Those of you who have studied the 10 best forex strategies would know by now that my recommendation is to select several of the strategies in combination rather than settling on one only, although that’s fine if it works for you. The following is a quick discussion of a single morning’s trading here in Asia that illustrates many of the concepts involved in the 10 strategies.
The chart above shows the AUDUSD (5 minute timeframe). At the left of the chart the grey area depicts the last of the overnight northern hemisphere trading. You can see that liquidity/volatility had pretty much dried up, and that trading for the most part had tapered off. The blue “1” shows where price had come down to test the Round Number (indicated by the grey dotted line). Note how price respected this round number all the way across to the beginning of the Asian session depicted by the blue area of the graph.
The vertical dotted line at the start of the blue area represents 9 AM Australian Eastern Standard Time (Sydney/Melbourne). Note how price had started to show more volatility just prior to this. This was caused by the release of important data in New Zealand, whose currency somewhat equates to the Aussie, and whose news announcements can certainly affect the AUDUSD.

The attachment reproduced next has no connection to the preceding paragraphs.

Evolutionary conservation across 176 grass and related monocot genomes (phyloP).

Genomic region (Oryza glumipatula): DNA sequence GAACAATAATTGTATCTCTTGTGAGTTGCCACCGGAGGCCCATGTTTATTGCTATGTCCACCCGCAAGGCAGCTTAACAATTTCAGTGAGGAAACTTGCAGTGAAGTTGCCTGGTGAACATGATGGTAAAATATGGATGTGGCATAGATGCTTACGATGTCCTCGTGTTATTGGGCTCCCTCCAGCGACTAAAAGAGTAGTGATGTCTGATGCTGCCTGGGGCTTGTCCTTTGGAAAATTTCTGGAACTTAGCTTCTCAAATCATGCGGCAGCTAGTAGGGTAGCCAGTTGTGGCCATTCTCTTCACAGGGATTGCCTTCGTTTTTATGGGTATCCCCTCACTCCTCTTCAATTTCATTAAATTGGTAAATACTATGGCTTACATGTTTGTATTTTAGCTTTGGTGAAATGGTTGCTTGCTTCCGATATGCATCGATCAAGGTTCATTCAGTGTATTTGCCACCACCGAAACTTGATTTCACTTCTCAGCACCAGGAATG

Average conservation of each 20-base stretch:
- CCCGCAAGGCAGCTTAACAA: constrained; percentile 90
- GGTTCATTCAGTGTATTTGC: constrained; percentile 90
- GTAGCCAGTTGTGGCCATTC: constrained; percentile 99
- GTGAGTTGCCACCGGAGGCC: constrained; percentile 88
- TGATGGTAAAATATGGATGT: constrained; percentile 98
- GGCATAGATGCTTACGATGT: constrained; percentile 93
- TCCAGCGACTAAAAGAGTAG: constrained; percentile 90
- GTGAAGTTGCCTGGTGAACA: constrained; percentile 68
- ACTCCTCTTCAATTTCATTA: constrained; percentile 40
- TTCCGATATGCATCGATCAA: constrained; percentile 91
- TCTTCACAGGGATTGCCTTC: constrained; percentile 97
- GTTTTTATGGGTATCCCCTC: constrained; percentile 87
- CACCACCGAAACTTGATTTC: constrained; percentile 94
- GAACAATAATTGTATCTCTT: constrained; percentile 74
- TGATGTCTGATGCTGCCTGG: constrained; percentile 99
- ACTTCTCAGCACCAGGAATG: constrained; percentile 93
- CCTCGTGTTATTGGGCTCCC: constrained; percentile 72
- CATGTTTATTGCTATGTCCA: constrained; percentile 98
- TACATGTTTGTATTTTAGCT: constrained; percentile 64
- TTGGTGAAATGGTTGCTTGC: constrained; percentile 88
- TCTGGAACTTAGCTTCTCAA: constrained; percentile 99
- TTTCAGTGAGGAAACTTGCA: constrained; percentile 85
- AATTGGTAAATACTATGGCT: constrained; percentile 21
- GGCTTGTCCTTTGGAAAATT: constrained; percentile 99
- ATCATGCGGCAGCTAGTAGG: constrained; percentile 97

The blue 2 represents the Tokyo open, i.e. 9 AM AEST. Price was on a beautiful run from here, but it would have been hard to catch it and certainly risky around the news announcement.
The blue 3 represents the signal candle of a shooting star pattern. If there had been other indications around this price level, for example another round number or significant pivot level, this bearish hammer or rejection bar candlestick could have represented a good entry on its own.
The blue 4 represents an area where price paused in its down move, at the top of the old fractal that had preceded the Asian session.
The blue 5 represents two possible Bladerunner Crossover trades, although I would not have taken either given the fact of the long fractal at the left of the graph that had failed to penetrate the round number and hold below it.
The blue 6 shows price forming another fractal after bouncing at the round number once more. This is also around the time when Tokyo opened, and the Tokyo open is when liquidity usually surges in Asia.
The blue 7 shows price having crossed to the upside of the polarity indicator (the yellow swathe) and so we can start looking for Bladerunner Crossovers again.
The blue 8 shows the first of two possible Bladerunner Crossover entries, after a strong hammer candle has rejected from the polarity indicator and the old level of resistance formed by the top of the preceding Dominant Fractal at the left.
The blue 9 shows the second possible Bladerunner Crossover. Either of these trades should have paid had you entered them.
As you can see, it’s not necessary to just settle on one strategy and only look for its signals. As you come to understand more and more about the market, the connections between the fundamentals driving price behaviour and the technical signs of such behaviour become more clear, offering a variety of opportunities.